Chair Gensler has been beating a drum signaling that changes to the U.S. transparency regimes are likely.
In prepared remarks for City of London Week (published June 23, 2021), Gensler indicated that he had asked SEC staff to propose updates to beneficial ownership reporting, including possibly shortening the reporting deadlines. Currently, under Section 13D, beneficial owners of more than five percent of a public company’s equity securities who have control intent have 10 days to report their ownership.
In addition, Gensler indicated that increased transparency was warranted around short selling and derivatives (e.g. security-based swaps that provide exposure to a company without traditional equity ownership).
These remarks are in line with Gensler’s May 2021 testimony to the House Financial Services Committee (HSFC) in the GameStop-related hearings, in which he indicated his support for expansion of Form 13F to include disclosure of derivatives - specifically mentioning the lack of current reporting on securities-based swaps.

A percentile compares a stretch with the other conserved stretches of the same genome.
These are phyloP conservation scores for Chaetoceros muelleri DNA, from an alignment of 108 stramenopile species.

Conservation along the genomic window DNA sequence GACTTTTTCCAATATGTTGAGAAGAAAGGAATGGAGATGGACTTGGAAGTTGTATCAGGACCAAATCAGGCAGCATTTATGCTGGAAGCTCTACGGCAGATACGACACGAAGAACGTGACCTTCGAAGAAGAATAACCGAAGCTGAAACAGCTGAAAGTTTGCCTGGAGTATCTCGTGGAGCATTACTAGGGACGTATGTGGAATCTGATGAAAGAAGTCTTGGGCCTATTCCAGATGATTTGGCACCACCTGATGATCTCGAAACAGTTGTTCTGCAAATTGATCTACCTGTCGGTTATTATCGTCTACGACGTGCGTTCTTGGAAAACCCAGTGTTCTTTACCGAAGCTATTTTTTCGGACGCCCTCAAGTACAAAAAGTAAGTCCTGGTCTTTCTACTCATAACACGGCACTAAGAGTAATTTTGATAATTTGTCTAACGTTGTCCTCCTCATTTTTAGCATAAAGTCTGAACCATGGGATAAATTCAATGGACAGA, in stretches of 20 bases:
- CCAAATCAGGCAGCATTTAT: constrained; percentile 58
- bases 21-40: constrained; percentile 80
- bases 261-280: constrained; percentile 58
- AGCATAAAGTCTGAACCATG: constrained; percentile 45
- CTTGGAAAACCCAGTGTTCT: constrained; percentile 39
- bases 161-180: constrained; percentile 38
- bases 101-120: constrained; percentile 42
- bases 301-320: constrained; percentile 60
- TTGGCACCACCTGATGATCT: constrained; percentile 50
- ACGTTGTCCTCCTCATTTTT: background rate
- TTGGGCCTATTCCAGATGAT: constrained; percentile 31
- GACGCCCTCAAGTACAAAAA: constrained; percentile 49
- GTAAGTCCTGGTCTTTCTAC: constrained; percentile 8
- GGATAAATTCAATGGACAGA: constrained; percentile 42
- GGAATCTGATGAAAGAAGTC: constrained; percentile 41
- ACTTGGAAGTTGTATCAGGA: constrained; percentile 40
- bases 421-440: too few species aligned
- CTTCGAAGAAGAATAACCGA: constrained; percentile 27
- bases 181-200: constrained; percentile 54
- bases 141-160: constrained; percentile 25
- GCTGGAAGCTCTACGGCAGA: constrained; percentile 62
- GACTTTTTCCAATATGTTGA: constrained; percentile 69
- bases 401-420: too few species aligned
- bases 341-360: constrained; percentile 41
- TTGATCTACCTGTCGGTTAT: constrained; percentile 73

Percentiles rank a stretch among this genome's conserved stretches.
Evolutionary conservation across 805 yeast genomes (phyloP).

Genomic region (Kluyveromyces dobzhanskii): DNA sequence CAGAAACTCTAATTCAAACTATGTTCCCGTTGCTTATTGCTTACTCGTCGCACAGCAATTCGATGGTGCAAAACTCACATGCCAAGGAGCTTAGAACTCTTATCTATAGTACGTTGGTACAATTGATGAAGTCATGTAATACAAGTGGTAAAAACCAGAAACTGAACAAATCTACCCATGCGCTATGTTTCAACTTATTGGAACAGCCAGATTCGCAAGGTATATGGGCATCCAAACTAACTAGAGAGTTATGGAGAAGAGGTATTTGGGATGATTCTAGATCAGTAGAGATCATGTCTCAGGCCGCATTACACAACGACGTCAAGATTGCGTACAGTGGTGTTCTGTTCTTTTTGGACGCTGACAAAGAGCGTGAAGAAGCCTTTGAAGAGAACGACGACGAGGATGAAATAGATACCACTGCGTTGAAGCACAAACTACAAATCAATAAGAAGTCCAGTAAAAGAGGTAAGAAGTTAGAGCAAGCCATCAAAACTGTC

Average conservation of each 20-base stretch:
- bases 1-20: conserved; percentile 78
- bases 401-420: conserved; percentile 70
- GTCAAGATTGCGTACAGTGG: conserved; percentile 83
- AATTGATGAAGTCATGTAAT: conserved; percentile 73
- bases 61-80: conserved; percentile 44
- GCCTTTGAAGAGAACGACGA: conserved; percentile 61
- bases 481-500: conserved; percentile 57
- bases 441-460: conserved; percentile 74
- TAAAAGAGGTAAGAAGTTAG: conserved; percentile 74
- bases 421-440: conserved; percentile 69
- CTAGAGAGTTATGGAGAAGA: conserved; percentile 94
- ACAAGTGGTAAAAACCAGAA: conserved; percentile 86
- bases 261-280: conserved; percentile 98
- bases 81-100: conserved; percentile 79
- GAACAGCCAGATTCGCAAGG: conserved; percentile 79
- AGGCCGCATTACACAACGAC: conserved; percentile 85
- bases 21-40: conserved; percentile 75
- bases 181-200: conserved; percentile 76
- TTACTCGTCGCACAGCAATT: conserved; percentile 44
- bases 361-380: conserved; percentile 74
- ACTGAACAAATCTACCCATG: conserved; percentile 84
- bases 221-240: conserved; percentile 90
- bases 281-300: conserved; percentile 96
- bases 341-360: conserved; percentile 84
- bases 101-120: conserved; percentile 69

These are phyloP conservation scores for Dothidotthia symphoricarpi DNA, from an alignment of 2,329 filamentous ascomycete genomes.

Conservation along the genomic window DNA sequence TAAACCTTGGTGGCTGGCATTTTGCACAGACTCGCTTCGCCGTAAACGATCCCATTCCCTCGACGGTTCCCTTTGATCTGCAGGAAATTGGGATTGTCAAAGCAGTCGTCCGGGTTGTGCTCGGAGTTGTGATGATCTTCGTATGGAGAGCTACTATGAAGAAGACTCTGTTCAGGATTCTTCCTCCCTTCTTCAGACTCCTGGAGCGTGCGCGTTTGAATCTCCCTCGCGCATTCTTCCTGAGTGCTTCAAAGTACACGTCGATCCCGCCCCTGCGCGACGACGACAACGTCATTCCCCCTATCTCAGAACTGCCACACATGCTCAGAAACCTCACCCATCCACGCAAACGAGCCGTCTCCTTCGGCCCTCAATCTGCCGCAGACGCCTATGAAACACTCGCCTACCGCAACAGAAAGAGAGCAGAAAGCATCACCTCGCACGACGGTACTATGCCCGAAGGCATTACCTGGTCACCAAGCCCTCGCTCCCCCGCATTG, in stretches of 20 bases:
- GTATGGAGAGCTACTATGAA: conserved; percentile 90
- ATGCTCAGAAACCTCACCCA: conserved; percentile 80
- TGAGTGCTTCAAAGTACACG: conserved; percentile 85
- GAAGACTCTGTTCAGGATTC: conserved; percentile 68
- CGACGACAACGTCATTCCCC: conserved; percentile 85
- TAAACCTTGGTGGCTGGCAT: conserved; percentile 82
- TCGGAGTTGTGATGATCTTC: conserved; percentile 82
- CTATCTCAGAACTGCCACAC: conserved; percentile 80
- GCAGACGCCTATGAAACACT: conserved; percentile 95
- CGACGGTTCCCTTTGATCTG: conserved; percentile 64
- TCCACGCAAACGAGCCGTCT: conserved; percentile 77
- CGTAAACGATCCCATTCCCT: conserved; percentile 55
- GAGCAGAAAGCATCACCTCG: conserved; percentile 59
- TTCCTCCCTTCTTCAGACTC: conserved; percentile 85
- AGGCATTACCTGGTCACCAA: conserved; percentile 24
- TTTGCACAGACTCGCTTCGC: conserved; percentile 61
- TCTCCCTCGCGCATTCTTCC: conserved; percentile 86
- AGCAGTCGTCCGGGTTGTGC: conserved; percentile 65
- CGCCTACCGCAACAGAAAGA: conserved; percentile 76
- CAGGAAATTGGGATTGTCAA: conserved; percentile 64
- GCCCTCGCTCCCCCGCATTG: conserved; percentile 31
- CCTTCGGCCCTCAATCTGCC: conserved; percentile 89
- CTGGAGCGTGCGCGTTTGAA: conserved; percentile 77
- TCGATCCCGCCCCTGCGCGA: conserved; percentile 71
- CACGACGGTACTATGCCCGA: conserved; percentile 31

In the same hearings, Gensler noted that Dodd-Frank had charged the Commission with updating 13F reporting to require monthly reporting of aggregate information in the short-selling market. This mandate - now 12 years old - is one of only three mandatory rulemaking provisions on which the SEC has yet to act. (67 have already been adopted; eight others are in the proposal stage; three remain.)
Congress is marching in the same direction.
Gensler’s recent remarks are very much in line with draft bills Congress released for discussion in May in connection with the GameStop related hearings. For example, the Capital Markets Engagement and Transparency Act of 2021 proposed modifying Section 13(f) to redefine the scope of the rule to cover both shorts and derivatives, and also to increase the frequency of reporting -- it would require monthly reporting within 5 business days after the end of each month. Current Form 13F is due within 45 days after the end of each quarter.